Greece and Morocco travel blog

Anne receives her certificate from the mayor

The fast ferry


The crew entertains

Santorini Harbor

View from our villa




Ten brides & grooms



Global Volunteers Peggy & Bobbi with Anne

Pre dawn


Our villa's patio

Inside our villa

Clifside clinging

A old door

A puppet shop

A shop

Friday night, Global Volunteers had a very late dinner (9:30 PM) at the Hotel Handakas where we stayed, to celebrate with our hosts, the mayor of Gazi and his assistants. It was quite a fancy dinner for this hotel, and we were thanked as well, and all given certificates from the mayor and a promotional video about Gazi. It was a fitting way to end the program. (This program was designed to be two weeks long, with the option of one week, but everyone had signed on for two weeks, so there a nice feeling of closure.

The next morning we had breakfast and went our separate ways - some back home, and others to explore for a few days or longer on their own.

We took the fast ferry to Santorini at 9:45, and with a calm sea, the ride was very smooth. Our cab driver had said that we would see a lot of the people on the ferry around Santorini since it is quite a small island. And we did! Three other volunteers were on the ferry to Santorini with us, and we met some people from Mississippi on the boat. The crew provided some impromptu entertainment with musical instruments and singing at the back of the enclosed seating area. The entry into Santorini by boat is quite dramatic. The island used to be a typical circular island until about 1500 BC when the volcano under the island erupted violently (worse than the more recent Krakatoa that erupted in the early 1800's AD). This caused a tsumani hundreds of feet high around the area, including Crete. One side of Santorini collapsed altogether, and the sea rushed into a caldera several hundred feet deep. Now the island is much smaller, a semi-circle, with dramatic cliffs dropping to the sea. There have been minor eruptions since then, creating some small islands in the caldera, some still slightly active.

Once we docked, we found a man with a sign with "Anne Barker" on it, and he called on his cell phone to the car rental company in Fira at the top of the cliffs. They took about 20 minutes to drive down, and drove us back up to the town to do the paperwork. Fira is the bustling touristy town where cruise ship passengers come in almost every day. The driving there is a bit hairy, but we were soon out of town heading along the main road along a narrow ridge, with the ocean on both sides, towards the village of Ia. We are staying at a place called Chelidonia Villas, an excellent choice. The village of Ia was completely destroyed in 1956 (AD) by an earthquake, and everything has been rebuilt to look traditional, but with modern facilities and is very beautiful. The units are spread out on the hillside, and there are at least a hundred winding steps down the cliffside to our unit, and that is still near the top. We have a villa with a living room, bedroom, and a kitchenette. It feels isolated, though it is right in the village and actually crowded up next to and beyond other houses, and quite private. There is a big patio with umbrella, table and chairs, and an unbelievable view! It is pure white on the outside, and seems to be dug into the hillside, giving the feeling of a cave in some ways,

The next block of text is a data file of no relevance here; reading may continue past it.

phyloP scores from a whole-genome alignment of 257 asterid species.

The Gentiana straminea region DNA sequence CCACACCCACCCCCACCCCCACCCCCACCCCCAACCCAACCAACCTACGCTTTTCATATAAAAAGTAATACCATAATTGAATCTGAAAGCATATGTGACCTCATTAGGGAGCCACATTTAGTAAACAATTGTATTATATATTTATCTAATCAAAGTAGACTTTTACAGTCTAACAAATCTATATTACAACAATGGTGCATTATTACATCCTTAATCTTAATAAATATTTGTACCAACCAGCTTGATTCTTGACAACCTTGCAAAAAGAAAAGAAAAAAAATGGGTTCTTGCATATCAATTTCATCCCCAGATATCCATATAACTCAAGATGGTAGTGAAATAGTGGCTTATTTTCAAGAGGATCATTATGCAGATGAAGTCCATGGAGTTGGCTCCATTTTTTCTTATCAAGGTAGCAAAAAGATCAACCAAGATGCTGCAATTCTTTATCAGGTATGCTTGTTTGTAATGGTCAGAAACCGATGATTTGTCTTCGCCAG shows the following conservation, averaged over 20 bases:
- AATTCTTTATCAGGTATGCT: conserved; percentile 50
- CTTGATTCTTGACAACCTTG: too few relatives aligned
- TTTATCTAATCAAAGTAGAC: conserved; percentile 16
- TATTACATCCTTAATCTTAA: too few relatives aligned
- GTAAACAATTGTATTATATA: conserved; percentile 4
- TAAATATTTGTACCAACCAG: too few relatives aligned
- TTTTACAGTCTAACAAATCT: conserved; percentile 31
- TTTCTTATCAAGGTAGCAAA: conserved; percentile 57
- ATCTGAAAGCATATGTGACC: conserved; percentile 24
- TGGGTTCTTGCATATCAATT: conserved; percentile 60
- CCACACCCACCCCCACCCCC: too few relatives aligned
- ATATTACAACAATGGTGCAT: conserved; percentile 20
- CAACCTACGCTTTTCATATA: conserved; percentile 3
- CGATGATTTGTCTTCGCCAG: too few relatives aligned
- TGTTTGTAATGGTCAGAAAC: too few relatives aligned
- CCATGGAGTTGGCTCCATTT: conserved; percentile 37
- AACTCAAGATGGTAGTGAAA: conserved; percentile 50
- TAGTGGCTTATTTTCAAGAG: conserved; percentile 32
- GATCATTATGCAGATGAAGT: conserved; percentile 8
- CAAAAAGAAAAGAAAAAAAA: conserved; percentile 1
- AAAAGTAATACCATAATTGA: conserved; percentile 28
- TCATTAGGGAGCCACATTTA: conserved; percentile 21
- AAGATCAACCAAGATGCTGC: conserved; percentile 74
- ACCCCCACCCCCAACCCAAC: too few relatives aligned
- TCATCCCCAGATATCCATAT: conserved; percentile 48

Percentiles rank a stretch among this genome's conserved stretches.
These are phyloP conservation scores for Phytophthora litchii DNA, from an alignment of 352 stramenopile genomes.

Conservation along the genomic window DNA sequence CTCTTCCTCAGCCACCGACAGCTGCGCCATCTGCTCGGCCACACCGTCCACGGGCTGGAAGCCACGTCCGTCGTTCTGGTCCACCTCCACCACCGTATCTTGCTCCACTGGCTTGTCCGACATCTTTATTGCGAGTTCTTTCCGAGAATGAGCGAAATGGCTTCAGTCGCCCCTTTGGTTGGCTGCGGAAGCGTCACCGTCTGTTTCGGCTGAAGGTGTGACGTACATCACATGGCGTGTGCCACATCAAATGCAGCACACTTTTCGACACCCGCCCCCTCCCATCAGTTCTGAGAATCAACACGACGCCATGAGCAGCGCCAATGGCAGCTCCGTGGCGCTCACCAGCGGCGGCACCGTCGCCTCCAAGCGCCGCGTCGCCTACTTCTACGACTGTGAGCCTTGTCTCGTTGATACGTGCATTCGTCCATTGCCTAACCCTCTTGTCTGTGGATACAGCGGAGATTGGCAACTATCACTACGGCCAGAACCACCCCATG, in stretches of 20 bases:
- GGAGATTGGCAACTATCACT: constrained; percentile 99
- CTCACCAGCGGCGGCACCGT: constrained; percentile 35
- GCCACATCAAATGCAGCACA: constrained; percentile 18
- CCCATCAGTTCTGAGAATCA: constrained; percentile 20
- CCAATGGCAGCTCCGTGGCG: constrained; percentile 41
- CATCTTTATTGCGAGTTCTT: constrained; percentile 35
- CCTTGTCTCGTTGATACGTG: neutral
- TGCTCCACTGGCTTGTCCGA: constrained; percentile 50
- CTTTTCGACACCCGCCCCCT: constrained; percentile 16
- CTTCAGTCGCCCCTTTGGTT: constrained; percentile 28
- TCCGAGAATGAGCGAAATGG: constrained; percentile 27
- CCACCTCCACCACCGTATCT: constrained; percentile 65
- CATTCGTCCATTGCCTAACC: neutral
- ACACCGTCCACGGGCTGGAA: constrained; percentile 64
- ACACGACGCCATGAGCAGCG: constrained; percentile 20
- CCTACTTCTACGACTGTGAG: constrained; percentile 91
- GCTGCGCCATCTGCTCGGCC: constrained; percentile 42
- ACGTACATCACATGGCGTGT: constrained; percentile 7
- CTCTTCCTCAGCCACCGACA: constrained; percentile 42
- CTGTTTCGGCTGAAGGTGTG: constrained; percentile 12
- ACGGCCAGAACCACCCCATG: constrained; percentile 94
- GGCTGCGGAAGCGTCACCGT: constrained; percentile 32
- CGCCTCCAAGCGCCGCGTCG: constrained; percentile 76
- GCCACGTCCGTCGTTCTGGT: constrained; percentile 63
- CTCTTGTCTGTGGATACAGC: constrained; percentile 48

After settling in (for four nights), we trekked back up the cliff to find some lunch, which we enjoyed at a cliffside outdoor restaurant. The main street along the clifftop is narrow and pedestrian only, full of charming shops and restaurants - and there was an interesting wedding going on the square by the church - ten Chinese couples all having a big wedding ceremony and dancing and singing!. Later, after some well-needed rest, we once again walked up to another and similar restaurant, where we encountered two of our volunteers, and after dinner ran into the group from Mississippi. The taxi driver was right!

After a good night's sleep in our cave-bedroom, we both woke up quite congested - yuck. Those darn colds are not over, and we are still coughing (about 11 out of 14 of the volunteers got this bug). However, it is very, very dry here too - clothes dry very quickly on the line outside. So we hope that these days of rest and relaxation will help get us back to full health. In the meantime, we are certainly staying in shape with all this walking and climbing! Breakfast was right here at our own table, with food bought yesterday here in Ia - a nice change of pace from the scheduled meals up until now. The weather is very warm and sunny, with a cooling breeze.

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